Boston Man Commits to Never Telling a Lie Again, Ever

Can you imagine never telling another lie – not even an innocent one – for the rest of your life? How about for a whole day? Yeah, me neither, which is why Keith Frankel’s commitment to a no-lie lifestyle is so intriguing.

Up until six months ago, Keith Frankel, a product design executive at Boston education software startup Firecracker, was no different than the rest of us – he would lie on a daily basis, and he was fully aware of it. He admits he had been aware of his ability to lie both persuasively and effectively and that his skills only got better with age. “Sometimes, my career necessitated that I play my little trump card in order to succeed at ‘the game’. Other times, my personal life could be made just a bit more convenient with a little fib here or there. To no surprise, the more I lied, the better I became at lying in the future. Lying, like any other skill, only gets stronger the more you use it,” Frankel says.

He didn’t really see the harm in lying, at first, especially since his little white lies didn’t really have disastrous consequences on the lives of those around him, they were just “little deceptions, teeny, tiny misdirections.” But at one point, Keith realized that having his friends and family seeing him constantly lie to other people had planted seeds of distrust in them – they knew that he could very well lie to them if he so wished (and he admits he did). He felt these ‘tiny erosions of trust’, as he calls them, not only weakened his relationship with his loved ones, but also called into question everything he claimed to be and will eventually become. Worse still, once plated, these seeds of doubt slowly whether relationships and are almost impossible to address effectively.


Photo: Keith Frankel/Twitter

So during last year’s winter holidays, Keith Frankel, decided to stop lying to anyone, about anything, for as long as he can, and also blog about how the experiment affects his relationships with other people. He doesn’t know how long he will be able to keep it up, but he genuinely hopes to make it a longstanding habit. “I feel that the longer I do it, the easier it will become,” he told Beta Boston. “Lying is a skill, and the more you lie, the better you get at it. I’m hoping honesty is the same way — the more truth I say, the fewer times I lie, the better I’ll get at it.”

But don’t go confusing Keith’s pledge to never tell a lie with brutal honesty. He has some clear rules set in place, and one of the most important is that he can decline to answer questions he is not comfortable with instead of using his commitment as an excuse to be rude. “I can just decline to answer anything I want,” he said. “I don’t have to tell you a bunch of things that will hurt your feelings. There’s still a place for tact.”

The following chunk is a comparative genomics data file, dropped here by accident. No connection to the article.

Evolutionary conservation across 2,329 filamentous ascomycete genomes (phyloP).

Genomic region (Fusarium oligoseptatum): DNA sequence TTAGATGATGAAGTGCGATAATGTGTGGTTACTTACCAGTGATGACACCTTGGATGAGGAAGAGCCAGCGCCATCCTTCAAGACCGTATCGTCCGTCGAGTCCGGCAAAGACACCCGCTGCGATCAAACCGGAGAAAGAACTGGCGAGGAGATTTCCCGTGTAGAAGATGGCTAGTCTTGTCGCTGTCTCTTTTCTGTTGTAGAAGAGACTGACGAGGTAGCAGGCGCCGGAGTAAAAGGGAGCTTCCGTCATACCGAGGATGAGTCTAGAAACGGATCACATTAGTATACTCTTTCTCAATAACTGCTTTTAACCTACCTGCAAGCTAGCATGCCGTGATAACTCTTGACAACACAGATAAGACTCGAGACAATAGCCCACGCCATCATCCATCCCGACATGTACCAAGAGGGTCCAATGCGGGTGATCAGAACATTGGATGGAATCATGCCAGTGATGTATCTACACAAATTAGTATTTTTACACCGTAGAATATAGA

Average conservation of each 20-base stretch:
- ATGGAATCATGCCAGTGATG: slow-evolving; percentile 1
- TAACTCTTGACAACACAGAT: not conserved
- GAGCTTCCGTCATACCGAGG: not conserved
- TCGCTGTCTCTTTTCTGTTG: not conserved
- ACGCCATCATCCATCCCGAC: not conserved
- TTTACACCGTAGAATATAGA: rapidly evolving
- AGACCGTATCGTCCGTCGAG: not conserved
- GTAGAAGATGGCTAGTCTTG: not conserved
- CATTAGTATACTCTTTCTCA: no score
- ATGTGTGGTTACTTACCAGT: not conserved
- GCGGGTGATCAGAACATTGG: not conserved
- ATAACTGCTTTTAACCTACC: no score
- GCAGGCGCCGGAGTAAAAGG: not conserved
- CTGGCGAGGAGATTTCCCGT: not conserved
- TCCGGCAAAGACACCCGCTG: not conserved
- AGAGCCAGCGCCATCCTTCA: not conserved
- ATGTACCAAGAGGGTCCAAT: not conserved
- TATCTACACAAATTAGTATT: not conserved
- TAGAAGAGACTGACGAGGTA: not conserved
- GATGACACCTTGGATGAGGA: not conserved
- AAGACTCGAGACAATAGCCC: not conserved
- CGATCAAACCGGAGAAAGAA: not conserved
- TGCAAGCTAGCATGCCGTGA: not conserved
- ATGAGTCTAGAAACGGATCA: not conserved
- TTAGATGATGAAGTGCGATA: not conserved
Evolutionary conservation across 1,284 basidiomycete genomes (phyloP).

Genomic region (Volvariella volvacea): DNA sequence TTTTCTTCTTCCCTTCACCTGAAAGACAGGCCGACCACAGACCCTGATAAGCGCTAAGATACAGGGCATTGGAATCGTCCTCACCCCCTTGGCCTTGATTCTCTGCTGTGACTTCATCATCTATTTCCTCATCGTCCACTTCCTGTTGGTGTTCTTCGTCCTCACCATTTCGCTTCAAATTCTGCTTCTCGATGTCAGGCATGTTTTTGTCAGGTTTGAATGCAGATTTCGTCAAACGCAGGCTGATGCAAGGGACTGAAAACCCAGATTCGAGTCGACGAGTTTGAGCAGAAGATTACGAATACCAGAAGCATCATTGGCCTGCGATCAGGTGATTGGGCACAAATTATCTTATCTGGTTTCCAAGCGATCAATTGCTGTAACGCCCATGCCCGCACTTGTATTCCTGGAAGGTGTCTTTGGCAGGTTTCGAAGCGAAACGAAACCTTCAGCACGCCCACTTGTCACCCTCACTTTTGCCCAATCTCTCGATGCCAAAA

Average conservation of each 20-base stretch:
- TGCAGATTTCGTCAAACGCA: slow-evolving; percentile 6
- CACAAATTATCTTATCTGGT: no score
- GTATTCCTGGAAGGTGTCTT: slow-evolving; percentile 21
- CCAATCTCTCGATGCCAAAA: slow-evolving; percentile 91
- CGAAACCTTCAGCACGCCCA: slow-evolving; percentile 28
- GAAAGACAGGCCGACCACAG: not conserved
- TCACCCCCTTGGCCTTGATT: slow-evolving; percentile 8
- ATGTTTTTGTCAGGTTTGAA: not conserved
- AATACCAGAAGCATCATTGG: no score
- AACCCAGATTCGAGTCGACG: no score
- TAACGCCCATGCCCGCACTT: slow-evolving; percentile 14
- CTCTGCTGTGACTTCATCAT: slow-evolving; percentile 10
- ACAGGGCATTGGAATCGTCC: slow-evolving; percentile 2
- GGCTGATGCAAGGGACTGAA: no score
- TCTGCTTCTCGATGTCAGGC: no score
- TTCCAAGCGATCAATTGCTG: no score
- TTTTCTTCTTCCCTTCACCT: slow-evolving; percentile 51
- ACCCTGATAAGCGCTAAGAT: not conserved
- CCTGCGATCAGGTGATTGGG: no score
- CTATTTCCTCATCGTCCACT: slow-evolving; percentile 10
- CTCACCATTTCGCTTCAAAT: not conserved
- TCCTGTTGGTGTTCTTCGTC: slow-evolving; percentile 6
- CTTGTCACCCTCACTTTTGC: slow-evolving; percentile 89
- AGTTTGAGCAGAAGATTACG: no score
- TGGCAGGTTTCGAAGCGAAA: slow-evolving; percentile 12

For example, when Uproxx reporter Mark Shrayber asked him what he though about his beard, during an interview, instead of simply calling it ugly, he simply said “Actually, I’m more worried about your eye. What’s going on there?” The man had had surgery to fix a retinal detachment a few weeks prior, but everyone kept telling him it didn’t look so bad. Shrayber wrote that Frankel noticing his “messed up” eye was actually quite refreshing.


Photo: Keith Frankel/Facebook

The last lie Frankel told was over last year’s holidays, when he told a distant relative that it was good to see them. “What I should have said is, `Hey, how are you?’ Or, `Hey, I didn’t know you were going to make it to New York,'” he said. “I could have said a million other introductions. Instead I said, `Hey, it’s good to see you.’ It’s not. We aren’t really in touch.”

But this sort of white lies , including false encouragement of friends and family, or excuses about why he has to cancel plans, are now gone from his life, and he plans to keep it that way. In his last blog post, Keith says he will probably never go back to lying again. “After having committed fully to this way of life, it is clear that I’ll never return back to the way it was before. Being honest is just too refreshing. Too constructive. Too liberating… The truth is, there is simply no non-selfish value to be gained by lying. To anyone. About anything.”


Photo: Keith Frankel/Twitter

Frankel has however stopped blogging about his no-lie lifestyle (at least for a while), and cited two reasons for it:

  1. Publicly writing about my commitment to honesty has invited what I believe to be misdirected, unwarranted, and unfair criticism that wouldn’t have existed had I privately taken this pledge yet not openly broadcasted it.
  2. The simple act of taking the time to consider, author, publish, and share 1000+ word articles makes readers view honesty as a considerably more difficult endeavor to commit to than it really is, and thus they don’t.


Photo: Keith Frankel/Twitter

He did have a final pearl of wisdom to share with his readers, though: “Committing to honesty has become easy. Natural. Second nature… No, first nature. Being honest is how it’s supposed to be. How we should all be. Not a novel thing to be described as“noble” or “admirable”.” 

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